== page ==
Wednesday, June 26, 2019

"Feeling Through," a short film featuring a deaf-blind actor in a lead role for the first time, premieres in NY

From Patch:

PORT WASHINGTON, NY— Short film "Feeling Through" makes history by showcasing the first deaf-blind actor in a featured role. Deaf-blind actor Robert Tarango stars in the film (pictured right in the photo).
It is the story of a homeless teen and deaf-blind man who strike up a friendship on the streets of New York City. 
The Helen Keller National Center for Deaf-Blind Youths and Adults, a division of Helen Keller Services, announced the kick-off of a national screening tour for the film. 
The film's New York debut was June 25 at the Port Washington Library's Lapham Room. Doug Roland, the film's writer and director, was on hand, as were cast members.
"Feeling Through" was inspired by Roland's encounter with a deaf-blind man in New York City years ago.
"It occurred to me that I had never met anyone who was deaf-blind before," he stated via press release. "And I certainly had never seen a deaf-blind individual in a film."
In order to accurately represent the deaf-blind community, Roland reached out to HKNC Executive Director Susan Ruzenski. A strong collaborative relationship between them ensued.
"Working with Doug on this project has been an absolute pleasure," she said. "Everyone at HKNC is thrilled for him and the film."
The Port Washington screening of the film took place during Deaf-Blind Awareness Week.
More information about "Feeling Through" can be found on its Facebook page

Wednesday, June 19, 2019

CBS signs pledge to audition actors with disabilities

From The Hollywood Reporter

The company is the first in Hollywood to respond to the Ruderman Family Foundation's call.
CBS Entertainment is pledging to improve disability inclusion in Hollywood, The Hollywood Reporter has exclusively learned.
The company — which includes the network, CBS Television Studios and streamer CBS All Access — has become the first in the industry to respond to a request from the disability advocacy organization Ruderman Family Foundation: to commit to auditioning actors with disabilities for each new production going forward. CBS will now do so for each of its new projects that gets a series pickup.
"The Ruderman Family Foundation commends CBS for its leadership in becoming the first major media company to pledge to audition actors with disabilities for roles in their productions," Foundation president Jay Ruderman said in a statement. "It is our hope that other major media companies will follow their lead and foster opportunities that will lead to more authentic representation of people with disabilities in popular entertainment. Enhanced visibility of disability onscreen will help reduce stigmas people with disabilities face in everyday life."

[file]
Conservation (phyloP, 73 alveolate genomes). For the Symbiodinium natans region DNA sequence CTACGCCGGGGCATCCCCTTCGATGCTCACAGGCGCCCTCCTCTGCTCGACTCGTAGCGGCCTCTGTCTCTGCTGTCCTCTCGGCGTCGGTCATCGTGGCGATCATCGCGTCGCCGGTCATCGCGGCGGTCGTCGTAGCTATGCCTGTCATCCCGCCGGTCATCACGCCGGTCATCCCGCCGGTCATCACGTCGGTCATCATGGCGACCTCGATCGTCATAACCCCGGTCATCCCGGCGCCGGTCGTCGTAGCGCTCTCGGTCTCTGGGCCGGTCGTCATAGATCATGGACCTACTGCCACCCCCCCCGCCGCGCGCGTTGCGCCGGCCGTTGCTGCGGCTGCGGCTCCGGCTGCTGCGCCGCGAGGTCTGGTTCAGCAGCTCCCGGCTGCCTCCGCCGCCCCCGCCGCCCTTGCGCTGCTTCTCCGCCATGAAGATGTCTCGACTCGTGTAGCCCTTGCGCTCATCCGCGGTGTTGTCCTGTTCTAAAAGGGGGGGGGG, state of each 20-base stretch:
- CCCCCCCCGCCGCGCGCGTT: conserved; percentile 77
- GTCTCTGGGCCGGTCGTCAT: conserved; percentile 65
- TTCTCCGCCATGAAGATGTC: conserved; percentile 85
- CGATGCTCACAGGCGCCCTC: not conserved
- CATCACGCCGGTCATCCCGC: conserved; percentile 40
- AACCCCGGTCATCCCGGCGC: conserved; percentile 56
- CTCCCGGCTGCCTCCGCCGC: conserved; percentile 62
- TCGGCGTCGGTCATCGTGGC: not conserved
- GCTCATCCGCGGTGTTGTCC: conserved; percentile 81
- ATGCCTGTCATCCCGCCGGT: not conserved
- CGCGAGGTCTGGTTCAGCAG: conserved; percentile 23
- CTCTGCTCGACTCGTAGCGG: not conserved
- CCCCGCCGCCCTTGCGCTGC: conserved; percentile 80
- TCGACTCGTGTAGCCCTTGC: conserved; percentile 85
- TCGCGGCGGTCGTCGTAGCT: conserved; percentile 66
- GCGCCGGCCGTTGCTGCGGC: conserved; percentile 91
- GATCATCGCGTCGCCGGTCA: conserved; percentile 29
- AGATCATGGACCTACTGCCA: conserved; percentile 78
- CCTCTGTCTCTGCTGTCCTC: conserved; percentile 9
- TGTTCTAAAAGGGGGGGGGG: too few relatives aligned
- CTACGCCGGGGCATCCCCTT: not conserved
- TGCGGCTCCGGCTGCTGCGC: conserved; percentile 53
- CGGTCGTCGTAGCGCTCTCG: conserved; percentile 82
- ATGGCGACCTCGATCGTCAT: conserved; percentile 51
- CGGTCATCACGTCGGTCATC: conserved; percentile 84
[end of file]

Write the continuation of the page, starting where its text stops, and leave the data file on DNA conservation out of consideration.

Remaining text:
The idea is to encourage studios, networks and production companies to be more mindful of opportunities to populate their onscreen worlds with representations of disability that reflect the real world. According to the Foundation, 55 million Americans (about 20 percent of the population) have disabilities, but fewer than 2 percent of television characters do. And of those characters, 95 percent are played by able-bodied actors.
In May, a CBS series was one of four shows honored with the Foundation's Seal of Authentic Representation, a new mark of recognition for films and TV series that feature actors with disabilities in substantive speaking parts. CBS' NCIS: New Orleans, which features wheelchair user Daryl "Chill" Mitchell (pictured) as series regular Patton Plame, received the Seal alongside ABC's now-canceled Speechless (starring Micah Fowler, who like his character has cerebral palsy), and Netflix's Special (created by and starring comedian Ryan O'Connell, who also has CP) and The OA, which features wheelchair user Liz Carr in a recurring role.
"We take pride in our commitment to cast and hire people with disabilities in our productions," CBS Entertainment executive vp diversity, inclusion and communications Tiffany Smith-Anoa'i said in a statement. "We salute the Ruderman Family Foundation for advocating for this very achievable and important goal."
The pledge reads as follows:
We recognize that disability is central to diversity, that the disability community comprises the largest minority in our nation, and that people with disabilities face seclusion from the entertainment industry.
We understand that increasing auditions, no matter the size of the role, is a critical step toward achieving inclusion in the industry.
This studio pledges to increase the number of actors and actresses with disabilities who audition for parts on television and in film.